Journal: 14 February 2018

8 cities in 8 months – Edinburgh.

Edinburgh is very special to me. I vividly remember my first arrival into Edinburgh Waverley station (by train). I'd always felt a strong sense of emotion seeing the imposing castle. My dad’s family are Scottish and I made the trip regularly to see my family and play for the Scottish netball team.


I’ve only just been able to articulate why I find this city so special.

For me, it’s the combination of a busy-vibrant city with beautiful architecture, offset against a vista of mountains (providing a connection with nature).


Edinburgh has a real Scandinavian quality. The combination of city and scenery is incredibly powerful.

I know the city reasonably well but I’d not explored it as a family and with a young child. I soon discovered there was more to do, lots more than we could possibly fit in to our three days.

Here are our highlights and recommendations for museums & galleries, things to see and eateries.


Museums, galleries and places of interest

National Museum of Scotland 

The museum came highly recommended through Instagram so this was our first stop. From the street entrance you arrive into the vaults and what lies beyond is deceptive because, wow, it is vast. The building is a combination of old (completed in 1888) and new buildings (completed in 1998) and is Scotland’s most popular visitor attraction.



Today, the extensive collections span; ‘Art, Design and Fashion,’ ‘Natural World,’ ‘Scottish History and Archaeology,’ ‘Science and Technology’ and ‘World Culture.’

You could quite easily spend all day exploring.



We climbed to the very top of the building, to the gallery, which provided a panoramic view of the city which was incredible.



Scottish National Gallery of Modern Art

On our ‘8 cities’ tour, we’ve been exposing Stanley to various forms of art so it’s something he finds accessible from an early age. The gallery is housed in two buildings, separated by a road, with a cheeky Antony Gormley between the two.

Stanley is four and a busy and curious boy, so I won’t claim that he’s really able to understand modern art yet, but we do like to talk about what we’re seeing and what the artist is trying to communicate. The fold out guide for families was brilliant, we followed this to the letter and it gave Stanley something to focus on in each room. He called the guide his map. The gallery staff were friendly and I loved the break out area for children to draw and read in.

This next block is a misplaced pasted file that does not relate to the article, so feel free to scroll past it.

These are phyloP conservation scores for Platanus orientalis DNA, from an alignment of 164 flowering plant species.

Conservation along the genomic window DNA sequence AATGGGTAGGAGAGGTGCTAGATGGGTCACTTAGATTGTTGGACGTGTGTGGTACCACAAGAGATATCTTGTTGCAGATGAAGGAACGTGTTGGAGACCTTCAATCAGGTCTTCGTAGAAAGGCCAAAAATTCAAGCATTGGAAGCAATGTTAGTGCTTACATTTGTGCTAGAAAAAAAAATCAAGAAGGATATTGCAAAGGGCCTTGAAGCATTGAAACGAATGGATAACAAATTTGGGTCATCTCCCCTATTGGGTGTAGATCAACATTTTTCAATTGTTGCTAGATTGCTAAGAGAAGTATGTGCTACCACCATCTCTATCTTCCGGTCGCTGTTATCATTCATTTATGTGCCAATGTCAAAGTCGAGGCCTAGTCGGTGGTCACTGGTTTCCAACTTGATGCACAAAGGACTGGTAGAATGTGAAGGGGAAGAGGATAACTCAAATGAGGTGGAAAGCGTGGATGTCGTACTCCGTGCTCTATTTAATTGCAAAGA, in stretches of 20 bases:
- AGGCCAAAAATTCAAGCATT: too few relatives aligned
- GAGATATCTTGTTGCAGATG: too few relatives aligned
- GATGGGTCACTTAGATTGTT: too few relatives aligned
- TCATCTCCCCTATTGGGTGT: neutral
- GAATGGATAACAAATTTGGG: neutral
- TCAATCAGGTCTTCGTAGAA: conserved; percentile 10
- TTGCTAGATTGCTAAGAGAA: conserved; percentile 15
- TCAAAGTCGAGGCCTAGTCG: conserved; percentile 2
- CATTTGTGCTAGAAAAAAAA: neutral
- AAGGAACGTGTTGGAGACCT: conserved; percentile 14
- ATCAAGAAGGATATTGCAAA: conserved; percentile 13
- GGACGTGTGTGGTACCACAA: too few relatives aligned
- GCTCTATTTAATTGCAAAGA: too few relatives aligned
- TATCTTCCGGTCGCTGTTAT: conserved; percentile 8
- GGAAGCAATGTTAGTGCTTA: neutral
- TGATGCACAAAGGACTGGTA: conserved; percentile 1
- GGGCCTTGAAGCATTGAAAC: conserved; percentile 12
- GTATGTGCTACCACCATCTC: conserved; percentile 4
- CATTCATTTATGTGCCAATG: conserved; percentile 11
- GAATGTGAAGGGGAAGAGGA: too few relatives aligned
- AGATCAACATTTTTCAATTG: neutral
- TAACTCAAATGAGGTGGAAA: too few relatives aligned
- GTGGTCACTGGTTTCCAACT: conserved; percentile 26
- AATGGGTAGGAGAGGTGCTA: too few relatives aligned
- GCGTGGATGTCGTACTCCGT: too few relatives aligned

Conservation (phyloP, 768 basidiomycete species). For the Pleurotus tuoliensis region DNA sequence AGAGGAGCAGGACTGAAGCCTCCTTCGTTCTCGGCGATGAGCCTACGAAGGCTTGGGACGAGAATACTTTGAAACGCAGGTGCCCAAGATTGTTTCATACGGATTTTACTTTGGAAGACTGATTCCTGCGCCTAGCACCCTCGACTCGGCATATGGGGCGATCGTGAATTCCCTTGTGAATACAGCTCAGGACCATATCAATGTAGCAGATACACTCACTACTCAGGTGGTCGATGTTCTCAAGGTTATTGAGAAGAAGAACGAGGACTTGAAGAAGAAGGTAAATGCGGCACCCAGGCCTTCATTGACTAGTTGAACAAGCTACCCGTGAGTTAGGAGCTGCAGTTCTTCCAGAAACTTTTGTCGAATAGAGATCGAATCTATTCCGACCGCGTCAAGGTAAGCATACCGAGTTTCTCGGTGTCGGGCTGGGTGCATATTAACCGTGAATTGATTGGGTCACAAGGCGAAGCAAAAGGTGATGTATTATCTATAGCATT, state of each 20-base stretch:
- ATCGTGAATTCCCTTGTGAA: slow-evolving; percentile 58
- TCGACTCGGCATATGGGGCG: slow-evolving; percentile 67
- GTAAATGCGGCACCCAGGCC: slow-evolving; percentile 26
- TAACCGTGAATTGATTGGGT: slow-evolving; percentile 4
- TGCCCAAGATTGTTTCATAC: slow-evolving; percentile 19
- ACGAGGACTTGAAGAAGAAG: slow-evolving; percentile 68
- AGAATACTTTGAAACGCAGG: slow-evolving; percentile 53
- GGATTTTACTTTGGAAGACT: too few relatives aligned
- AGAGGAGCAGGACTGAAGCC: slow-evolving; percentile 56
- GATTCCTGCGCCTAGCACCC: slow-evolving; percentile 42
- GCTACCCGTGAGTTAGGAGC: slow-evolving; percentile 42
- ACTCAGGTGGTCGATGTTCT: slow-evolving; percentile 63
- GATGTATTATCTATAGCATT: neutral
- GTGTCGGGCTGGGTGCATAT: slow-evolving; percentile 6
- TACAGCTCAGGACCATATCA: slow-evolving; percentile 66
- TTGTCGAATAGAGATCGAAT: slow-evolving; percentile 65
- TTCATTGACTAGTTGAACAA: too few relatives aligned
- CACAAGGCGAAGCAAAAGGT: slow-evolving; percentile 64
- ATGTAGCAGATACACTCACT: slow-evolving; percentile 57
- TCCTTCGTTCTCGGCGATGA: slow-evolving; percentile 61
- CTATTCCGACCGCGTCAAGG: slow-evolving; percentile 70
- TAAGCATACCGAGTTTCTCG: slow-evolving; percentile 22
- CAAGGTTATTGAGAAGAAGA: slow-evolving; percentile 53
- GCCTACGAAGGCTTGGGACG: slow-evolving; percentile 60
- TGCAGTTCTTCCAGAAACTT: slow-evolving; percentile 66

We had brunch in the cafe at ‘Modern Two’ beneath the mirror sculpture, which Stanley described as a ‘mummy lion robot’.

We also saw Barabara Hepworth’s sculpture in the grounds. We opted for a taxi to the gallery but there’s also a bus that links between the galleries, which would have been perfect, had we had more time on this trip.



Royal Botanic Garden

Stanley’s really interested in dinosaurs (and the landscape they inhabited), so we thought we’d take him to the Royal Botanic Garden. We headed for the glasshouses as understandably the grounds were a bit sparse being out of season. That said, we did see several squirrels much to Stanley’s delight. The glasshouses were lush and verdant and contained an extensive collection of tropical plants.



Edinburgh Castle

Sadly, we didn’t make it in time to go inside the castle on this trip, but we did go as far as the entrance and look over the sides at the city down below. Honestly, the views in February were truly spectacular.

I’ll cherish the view of the snow capped mountains.


Chapel of St Albert